Effective tax planning can help families to save thousands of pounds each and every year. Taking advantage of a personal allowance means that someone is able to pay less tax, meet rising household bills and save additional money for the future. The majority of tax breaks are in-place to encourage families to do just that. For example, pension contributions are not only a means of tax avoidance, they also help families make suitable retirement provisions.
What is Tax Planning?
Professional tax planning or tax avoidance involves minimising or deferring the amount of taxation paid in a legally compliant way. It involves making a series of fundamental changes to the way a family uses and receives their money. It must be distinguished from tax evasion as this can result in serious legal consequences, such as imprisonment.
Pay Less Tax by Increasing Pension Contributions
Making adequate retirement provision is an important part of tax planning. Pension contributions are vital as they ensure that a senior has a sufficient retirement income. Higher-rate tax payers enjoy significant tax relief; for every £60 contributed, £100 goes into the pension pot. The percentage of a salary that can be contributed increases with age.
Inland Revenue rules permit people that don’t work to pay up to £3,600 per annum into a stakeholder pension plan. This is an important part of tax planning for married couples, especially when only one person is a wage earner. Once retirement age is reached, 25 per cent of the pension fund can be received without paying further taxation.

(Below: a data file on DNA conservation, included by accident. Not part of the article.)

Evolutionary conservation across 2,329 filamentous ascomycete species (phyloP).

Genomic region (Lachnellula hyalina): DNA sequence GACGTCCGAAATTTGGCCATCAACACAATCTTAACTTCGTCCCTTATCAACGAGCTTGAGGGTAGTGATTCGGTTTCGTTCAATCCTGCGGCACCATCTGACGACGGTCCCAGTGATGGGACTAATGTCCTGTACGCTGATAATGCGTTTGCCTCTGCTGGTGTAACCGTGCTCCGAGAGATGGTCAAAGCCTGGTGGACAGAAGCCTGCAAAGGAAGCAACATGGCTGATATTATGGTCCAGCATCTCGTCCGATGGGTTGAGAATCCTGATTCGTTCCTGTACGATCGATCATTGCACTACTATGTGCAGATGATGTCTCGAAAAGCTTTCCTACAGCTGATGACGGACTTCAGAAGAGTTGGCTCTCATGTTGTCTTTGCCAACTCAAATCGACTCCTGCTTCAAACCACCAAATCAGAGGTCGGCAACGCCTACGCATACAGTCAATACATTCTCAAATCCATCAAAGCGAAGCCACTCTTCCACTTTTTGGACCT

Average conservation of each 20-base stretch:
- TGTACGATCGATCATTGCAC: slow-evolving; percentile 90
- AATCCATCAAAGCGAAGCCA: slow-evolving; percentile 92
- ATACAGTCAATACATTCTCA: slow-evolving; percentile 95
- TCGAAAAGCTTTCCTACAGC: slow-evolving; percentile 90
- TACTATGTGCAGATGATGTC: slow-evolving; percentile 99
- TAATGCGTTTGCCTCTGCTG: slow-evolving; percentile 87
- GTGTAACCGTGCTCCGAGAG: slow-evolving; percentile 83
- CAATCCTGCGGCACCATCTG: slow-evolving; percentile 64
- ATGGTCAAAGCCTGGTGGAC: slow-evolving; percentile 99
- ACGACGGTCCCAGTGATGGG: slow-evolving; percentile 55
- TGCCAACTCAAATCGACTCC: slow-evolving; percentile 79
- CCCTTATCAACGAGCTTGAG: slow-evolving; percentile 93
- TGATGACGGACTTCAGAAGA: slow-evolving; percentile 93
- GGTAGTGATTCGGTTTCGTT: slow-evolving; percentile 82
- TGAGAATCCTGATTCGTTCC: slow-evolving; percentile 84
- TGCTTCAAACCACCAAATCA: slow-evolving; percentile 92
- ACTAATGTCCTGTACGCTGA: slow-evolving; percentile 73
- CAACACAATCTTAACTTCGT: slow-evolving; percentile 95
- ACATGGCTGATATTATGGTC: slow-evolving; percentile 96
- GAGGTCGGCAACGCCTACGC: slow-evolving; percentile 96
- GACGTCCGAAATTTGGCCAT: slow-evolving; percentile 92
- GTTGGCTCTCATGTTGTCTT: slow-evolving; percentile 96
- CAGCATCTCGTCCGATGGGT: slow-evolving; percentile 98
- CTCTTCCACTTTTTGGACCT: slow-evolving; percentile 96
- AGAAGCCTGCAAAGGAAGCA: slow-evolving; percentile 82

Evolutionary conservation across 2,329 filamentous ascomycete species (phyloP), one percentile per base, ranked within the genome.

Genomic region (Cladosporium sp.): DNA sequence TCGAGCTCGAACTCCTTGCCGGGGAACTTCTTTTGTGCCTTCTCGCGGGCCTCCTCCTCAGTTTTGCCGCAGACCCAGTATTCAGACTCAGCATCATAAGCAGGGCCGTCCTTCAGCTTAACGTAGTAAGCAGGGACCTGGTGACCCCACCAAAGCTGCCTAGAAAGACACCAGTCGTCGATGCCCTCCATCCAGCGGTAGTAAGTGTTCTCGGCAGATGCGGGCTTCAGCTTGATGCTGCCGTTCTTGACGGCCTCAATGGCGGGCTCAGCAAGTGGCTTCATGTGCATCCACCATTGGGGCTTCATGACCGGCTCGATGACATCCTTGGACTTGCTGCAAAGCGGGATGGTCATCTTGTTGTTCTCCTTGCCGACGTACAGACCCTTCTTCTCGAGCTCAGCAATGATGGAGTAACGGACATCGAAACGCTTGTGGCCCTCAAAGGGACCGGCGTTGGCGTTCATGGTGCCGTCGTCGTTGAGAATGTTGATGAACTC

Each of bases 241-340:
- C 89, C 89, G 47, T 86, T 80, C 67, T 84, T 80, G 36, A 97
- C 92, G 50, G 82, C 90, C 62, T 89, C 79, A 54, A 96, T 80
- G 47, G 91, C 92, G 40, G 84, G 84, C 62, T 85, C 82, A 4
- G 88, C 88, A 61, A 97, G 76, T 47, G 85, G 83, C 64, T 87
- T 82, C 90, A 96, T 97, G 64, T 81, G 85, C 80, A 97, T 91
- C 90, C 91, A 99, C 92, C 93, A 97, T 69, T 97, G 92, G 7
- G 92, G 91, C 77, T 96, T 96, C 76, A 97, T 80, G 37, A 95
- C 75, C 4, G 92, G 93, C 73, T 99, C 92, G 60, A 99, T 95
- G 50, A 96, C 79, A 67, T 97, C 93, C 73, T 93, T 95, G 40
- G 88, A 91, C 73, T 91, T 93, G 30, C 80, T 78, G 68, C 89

Individual Savings Accounts (ISA’s)
An Individual Savings Account (ISA) allows individuals to save up to £7,200 per annum. An ISA helps with tax planning as the returns are completely tax-free. Married couples should utilise each of their respective ISA allowances and pay less tax than they would in a conventional savings account.
Friendly Societies and Tax Exempt Savings Plans
Friendly Societies are a long term savings plan that helps with tax planning. Although Inland Revenue (IR) rules only permits people to save up to £25 per month, Tax Exempt Savings Plans allow people to pay less tax. Upon maturity, any returns are completely free of Capital Gains Tax (CGT).
Pay Less Tax and Utilise Personal Allowances
Both husband and wife have a personal allowance; this means that each person can earn a certain amount of money before they have to pay income tax. Families that have utilised Individual Savings Accounts, Tax Exempt Savings Plan and other allowances should transfer some of their savings into the names of family members that aren’t currently earning an income.
Whole of Life Insurance Policies
The use of a whole of life insurance policy is often connected to estate planning. They form an intricate part of tax planning as the proceeds of life insurance can be paid into another family members name without the payment of inheritance tax. This can financially benefit families considerably following a bereavement as the rate of inheritance tax is 40 per cent.
Child Trust Funds (CFT’s)
The government introduced Child Trust Funds (CFT’s) to help give young people a start in life. They provide a £250 voucher for every child. However, it is possible for parents to pay up to £100 per month into a CFT fund and benefit from tax relief when helping provide for the child’s future.
Tax planning is vital, especially for higher-rate tax payers. It is particularly important to contribute a sufficient amount in pension contributions in order to pay less tax and ensure an adequate retirement income. An Individual Savings Account is always preferred to a regular savings account because it allows savers to enjoy a tax-free income.